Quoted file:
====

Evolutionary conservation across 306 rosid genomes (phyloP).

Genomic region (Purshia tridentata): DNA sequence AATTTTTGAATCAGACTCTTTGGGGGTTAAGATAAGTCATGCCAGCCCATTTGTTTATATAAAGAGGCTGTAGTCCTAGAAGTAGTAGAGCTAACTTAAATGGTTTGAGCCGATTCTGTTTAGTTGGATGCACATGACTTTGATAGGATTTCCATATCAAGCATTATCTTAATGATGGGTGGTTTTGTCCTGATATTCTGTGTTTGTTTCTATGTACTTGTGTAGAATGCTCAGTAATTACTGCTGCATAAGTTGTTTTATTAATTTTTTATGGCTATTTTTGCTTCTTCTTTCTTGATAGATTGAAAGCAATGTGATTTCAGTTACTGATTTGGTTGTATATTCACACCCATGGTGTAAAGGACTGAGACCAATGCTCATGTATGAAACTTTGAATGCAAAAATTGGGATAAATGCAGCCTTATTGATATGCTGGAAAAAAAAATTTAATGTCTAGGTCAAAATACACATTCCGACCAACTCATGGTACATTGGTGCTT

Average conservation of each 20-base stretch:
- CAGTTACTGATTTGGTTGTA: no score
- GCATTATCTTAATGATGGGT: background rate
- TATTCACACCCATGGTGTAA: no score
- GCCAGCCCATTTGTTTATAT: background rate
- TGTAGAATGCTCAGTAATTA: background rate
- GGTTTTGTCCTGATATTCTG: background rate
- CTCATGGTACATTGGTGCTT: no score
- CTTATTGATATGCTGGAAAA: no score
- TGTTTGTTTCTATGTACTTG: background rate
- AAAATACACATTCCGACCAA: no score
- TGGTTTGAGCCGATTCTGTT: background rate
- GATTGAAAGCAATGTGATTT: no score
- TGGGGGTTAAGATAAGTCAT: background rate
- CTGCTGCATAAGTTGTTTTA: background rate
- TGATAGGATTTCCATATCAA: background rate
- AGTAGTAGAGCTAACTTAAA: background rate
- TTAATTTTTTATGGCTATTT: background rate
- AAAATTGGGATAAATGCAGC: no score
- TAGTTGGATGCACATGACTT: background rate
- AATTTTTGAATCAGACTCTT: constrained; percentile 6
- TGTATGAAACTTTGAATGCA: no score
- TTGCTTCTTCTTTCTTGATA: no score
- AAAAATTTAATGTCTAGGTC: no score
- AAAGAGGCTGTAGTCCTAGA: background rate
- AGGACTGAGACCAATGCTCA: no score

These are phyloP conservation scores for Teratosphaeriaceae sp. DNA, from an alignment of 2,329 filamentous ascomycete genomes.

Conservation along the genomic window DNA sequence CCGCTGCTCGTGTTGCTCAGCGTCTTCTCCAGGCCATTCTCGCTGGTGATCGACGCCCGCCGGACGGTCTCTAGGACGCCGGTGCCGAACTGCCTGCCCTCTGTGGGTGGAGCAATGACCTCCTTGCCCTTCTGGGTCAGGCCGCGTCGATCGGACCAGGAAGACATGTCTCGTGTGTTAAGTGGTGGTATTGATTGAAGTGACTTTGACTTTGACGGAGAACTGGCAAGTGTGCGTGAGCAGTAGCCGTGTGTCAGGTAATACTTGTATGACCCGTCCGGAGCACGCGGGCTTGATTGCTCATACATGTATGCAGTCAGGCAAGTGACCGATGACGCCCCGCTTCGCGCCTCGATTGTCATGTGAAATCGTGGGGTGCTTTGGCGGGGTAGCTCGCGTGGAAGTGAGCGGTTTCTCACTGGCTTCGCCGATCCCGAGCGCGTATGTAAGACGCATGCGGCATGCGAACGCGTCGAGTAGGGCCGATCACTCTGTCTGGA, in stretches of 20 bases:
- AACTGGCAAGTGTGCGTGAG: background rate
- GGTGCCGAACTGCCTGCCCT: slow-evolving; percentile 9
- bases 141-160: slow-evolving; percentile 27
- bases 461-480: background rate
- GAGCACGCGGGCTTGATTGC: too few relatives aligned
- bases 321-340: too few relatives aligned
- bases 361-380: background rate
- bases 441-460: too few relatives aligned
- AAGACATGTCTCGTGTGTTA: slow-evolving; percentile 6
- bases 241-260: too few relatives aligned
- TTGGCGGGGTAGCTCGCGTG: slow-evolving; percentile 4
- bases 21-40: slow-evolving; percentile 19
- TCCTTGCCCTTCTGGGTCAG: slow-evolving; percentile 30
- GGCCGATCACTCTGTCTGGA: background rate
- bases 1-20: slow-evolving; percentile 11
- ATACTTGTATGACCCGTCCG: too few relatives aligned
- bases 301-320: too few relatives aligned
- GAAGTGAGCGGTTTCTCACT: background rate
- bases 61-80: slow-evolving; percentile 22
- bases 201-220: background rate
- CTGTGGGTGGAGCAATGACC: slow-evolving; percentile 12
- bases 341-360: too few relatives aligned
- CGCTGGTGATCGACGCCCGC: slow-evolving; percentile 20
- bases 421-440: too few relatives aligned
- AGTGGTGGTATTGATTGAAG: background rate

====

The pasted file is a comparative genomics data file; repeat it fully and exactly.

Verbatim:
Evolutionary conservation across 306 rosid genomes (phyloP).

Genomic region (Purshia tridentata): DNA sequence AATTTTTGAATCAGACTCTTTGGGGGTTAAGATAAGTCATGCCAGCCCATTTGTTTATATAAAGAGGCTGTAGTCCTAGAAGTAGTAGAGCTAACTTAAATGGTTTGAGCCGATTCTGTTTAGTTGGATGCACATGACTTTGATAGGATTTCCATATCAAGCATTATCTTAATGATGGGTGGTTTTGTCCTGATATTCTGTGTTTGTTTCTATGTACTTGTGTAGAATGCTCAGTAATTACTGCTGCATAAGTTGTTTTATTAATTTTTTATGGCTATTTTTGCTTCTTCTTTCTTGATAGATTGAAAGCAATGTGATTTCAGTTACTGATTTGGTTGTATATTCACACCCATGGTGTAAAGGACTGAGACCAATGCTCATGTATGAAACTTTGAATGCAAAAATTGGGATAAATGCAGCCTTATTGATATGCTGGAAAAAAAAATTTAATGTCTAGGTCAAAATACACATTCCGACCAACTCATGGTACATTGGTGCTT

Average conservation of each 20-base stretch:
- CAGTTACTGATTTGGTTGTA: no score
- GCATTATCTTAATGATGGGT: background rate
- TATTCACACCCATGGTGTAA: no score
- GCCAGCCCATTTGTTTATAT: background rate
- TGTAGAATGCTCAGTAATTA: background rate
- GGTTTTGTCCTGATATTCTG: background rate
- CTCATGGTACATTGGTGCTT: no score
- CTTATTGATATGCTGGAAAA: no score
- TGTTTGTTTCTATGTACTTG: background rate
- AAAATACACATTCCGACCAA: no score
- TGGTTTGAGCCGATTCTGTT: background rate
- GATTGAAAGCAATGTGATTT: no score
- TGGGGGTTAAGATAAGTCAT: background rate
- CTGCTGCATAAGTTGTTTTA: background rate
- TGATAGGATTTCCATATCAA: background rate
- AGTAGTAGAGCTAACTTAAA: background rate
- TTAATTTTTTATGGCTATTT: background rate
- AAAATTGGGATAAATGCAGC: no score
- TAGTTGGATGCACATGACTT: background rate
- AATTTTTGAATCAGACTCTT: constrained; percentile 6
- TGTATGAAACTTTGAATGCA: no score
- TTGCTTCTTCTTTCTTGATA: no score
- AAAAATTTAATGTCTAGGTC: no score
- AAAGAGGCTGTAGTCCTAGA: background rate
- AGGACTGAGACCAATGCTCA: no score

These are phyloP conservation scores for Teratosphaeriaceae sp. DNA, from an alignment of 2,329 filamentous ascomycete genomes.

Conservation along the genomic window DNA sequence CCGCTGCTCGTGTTGCTCAGCGTCTTCTCCAGGCCATTCTCGCTGGTGATCGACGCCCGCCGGACGGTCTCTAGGACGCCGGTGCCGAACTGCCTGCCCTCTGTGGGTGGAGCAATGACCTCCTTGCCCTTCTGGGTCAGGCCGCGTCGATCGGACCAGGAAGACATGTCTCGTGTGTTAAGTGGTGGTATTGATTGAAGTGACTTTGACTTTGACGGAGAACTGGCAAGTGTGCGTGAGCAGTAGCCGTGTGTCAGGTAATACTTGTATGACCCGTCCGGAGCACGCGGGCTTGATTGCTCATACATGTATGCAGTCAGGCAAGTGACCGATGACGCCCCGCTTCGCGCCTCGATTGTCATGTGAAATCGTGGGGTGCTTTGGCGGGGTAGCTCGCGTGGAAGTGAGCGGTTTCTCACTGGCTTCGCCGATCCCGAGCGCGTATGTAAGACGCATGCGGCATGCGAACGCGTCGAGTAGGGCCGATCACTCTGTCTGGA, in stretches of 20 bases:
- AACTGGCAAGTGTGCGTGAG: background rate
- GGTGCCGAACTGCCTGCCCT: slow-evolving; percentile 9
- bases 141-160: slow-evolving; percentile 27
- bases 461-480: background rate
- GAGCACGCGGGCTTGATTGC: too few relatives aligned
- bases 321-340: too few relatives aligned
- bases 361-380: background rate
- bases 441-460: too few relatives aligned
- AAGACATGTCTCGTGTGTTA: slow-evolving; percentile 6
- bases 241-260: too few relatives aligned
- TTGGCGGGGTAGCTCGCGTG: slow-evolving; percentile 4
- bases 21-40: slow-evolving; percentile 19
- TCCTTGCCCTTCTGGGTCAG: slow-evolving; percentile 30
- GGCCGATCACTCTGTCTGGA: background rate
- bases 1-20: slow-evolving; percentile 11
- ATACTTGTATGACCCGTCCG: too few relatives aligned
- bases 301-320: too few relatives aligned
- GAAGTGAGCGGTTTCTCACT: background rate
- bases 61-80: slow-evolving; percentile 22
- bases 201-220: background rate
- CTGTGGGTGGAGCAATGACC: slow-evolving; percentile 12
- bases 341-360: too few relatives aligned
- CGCTGGTGATCGACGCCCGC: slow-evolving; percentile 20
- bases 421-440: too few relatives aligned
- AGTGGTGGTATTGATTGAAG: background rate